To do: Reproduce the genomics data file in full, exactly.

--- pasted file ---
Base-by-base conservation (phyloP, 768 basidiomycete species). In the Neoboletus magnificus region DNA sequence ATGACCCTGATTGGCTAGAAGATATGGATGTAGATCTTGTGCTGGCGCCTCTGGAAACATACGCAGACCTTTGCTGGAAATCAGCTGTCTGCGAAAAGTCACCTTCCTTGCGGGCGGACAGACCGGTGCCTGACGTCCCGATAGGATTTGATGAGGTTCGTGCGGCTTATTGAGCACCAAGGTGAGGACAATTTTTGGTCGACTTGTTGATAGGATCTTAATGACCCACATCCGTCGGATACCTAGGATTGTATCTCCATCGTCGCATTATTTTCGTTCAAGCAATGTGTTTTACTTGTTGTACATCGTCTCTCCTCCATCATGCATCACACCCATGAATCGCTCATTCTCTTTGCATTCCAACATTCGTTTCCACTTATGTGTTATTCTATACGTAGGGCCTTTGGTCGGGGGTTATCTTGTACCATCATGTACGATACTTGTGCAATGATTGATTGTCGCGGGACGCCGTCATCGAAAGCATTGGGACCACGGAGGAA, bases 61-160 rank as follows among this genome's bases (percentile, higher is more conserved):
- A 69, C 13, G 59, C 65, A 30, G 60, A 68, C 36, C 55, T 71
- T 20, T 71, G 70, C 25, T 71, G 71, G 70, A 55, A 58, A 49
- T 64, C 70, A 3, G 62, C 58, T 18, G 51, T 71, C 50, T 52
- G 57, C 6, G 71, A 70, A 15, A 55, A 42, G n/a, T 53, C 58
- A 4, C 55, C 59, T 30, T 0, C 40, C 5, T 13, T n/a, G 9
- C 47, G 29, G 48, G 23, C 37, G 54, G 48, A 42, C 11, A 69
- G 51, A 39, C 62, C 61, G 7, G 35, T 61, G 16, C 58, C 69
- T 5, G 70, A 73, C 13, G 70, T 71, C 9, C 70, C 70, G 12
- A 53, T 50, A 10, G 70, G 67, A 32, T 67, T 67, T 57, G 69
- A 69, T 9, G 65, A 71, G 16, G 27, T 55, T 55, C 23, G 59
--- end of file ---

Base-by-base conservation (phyloP, 768 basidiomycete species). In the Neoboletus magnificus region DNA sequence ATGACCCTGATTGGCTAGAAGATATGGATGTAGATCTTGTGCTGGCGCCTCTGGAAACATACGCAGACCTTTGCTGGAAATCAGCTGTCTGCGAAAAGTCACCTTCCTTGCGGGCGGACAGACCGGTGCCTGACGTCCCGATAGGATTTGATGAGGTTCGTGCGGCTTATTGAGCACCAAGGTGAGGACAATTTTTGGTCGACTTGTTGATAGGATCTTAATGACCCACATCCGTCGGATACCTAGGATTGTATCTCCATCGTCGCATTATTTTCGTTCAAGCAATGTGTTTTACTTGTTGTACATCGTCTCTCCTCCATCATGCATCACACCCATGAATCGCTCATTCTCTTTGCATTCCAACATTCGTTTCCACTTATGTGTTATTCTATACGTAGGGCCTTTGGTCGGGGGTTATCTTGTACCATCATGTACGATACTTGTGCAATGATTGATTGTCGCGGGACGCCGTCATCGAAAGCATTGGGACCACGGAGGAA, bases 61-160 rank as follows among this genome's bases (percentile, higher is more conserved):
- A 69, C 13, G 59, C 65, A 30, G 60, A 68, C 36, C 55, T 71
- T 20, T 71, G 70, C 25, T 71, G 71, G 70, A 55, A 58, A 49
- T 64, C 70, A 3, G 62, C 58, T 18, G 51, T 71, C 50, T 52
- G 57, C 6, G 71, A 70, A 15, A 55, A 42, G n/a, T 53, C 58
- A 4, C 55, C 59, T 30, T 0, C 40, C 5, T 13, T n/a, G 9
- C 47, G 29, G 48, G 23, C 37, G 54, G 48, A 42, C 11, A 69
- G 51, A 39, C 62, C 61, G 7, G 35, T 61, G 16, C 58, C 69
- T 5, G 70, A 73, C 13, G 70, T 71, C 9, C 70, C 70, G 12
- A 53, T 50, A 10, G 70, G 67, A 32, T 67, T 67, T 57, G 69
- A 69, T 9, G 65, A 71, G 16, G 27, T 55, T 55, C 23, G 59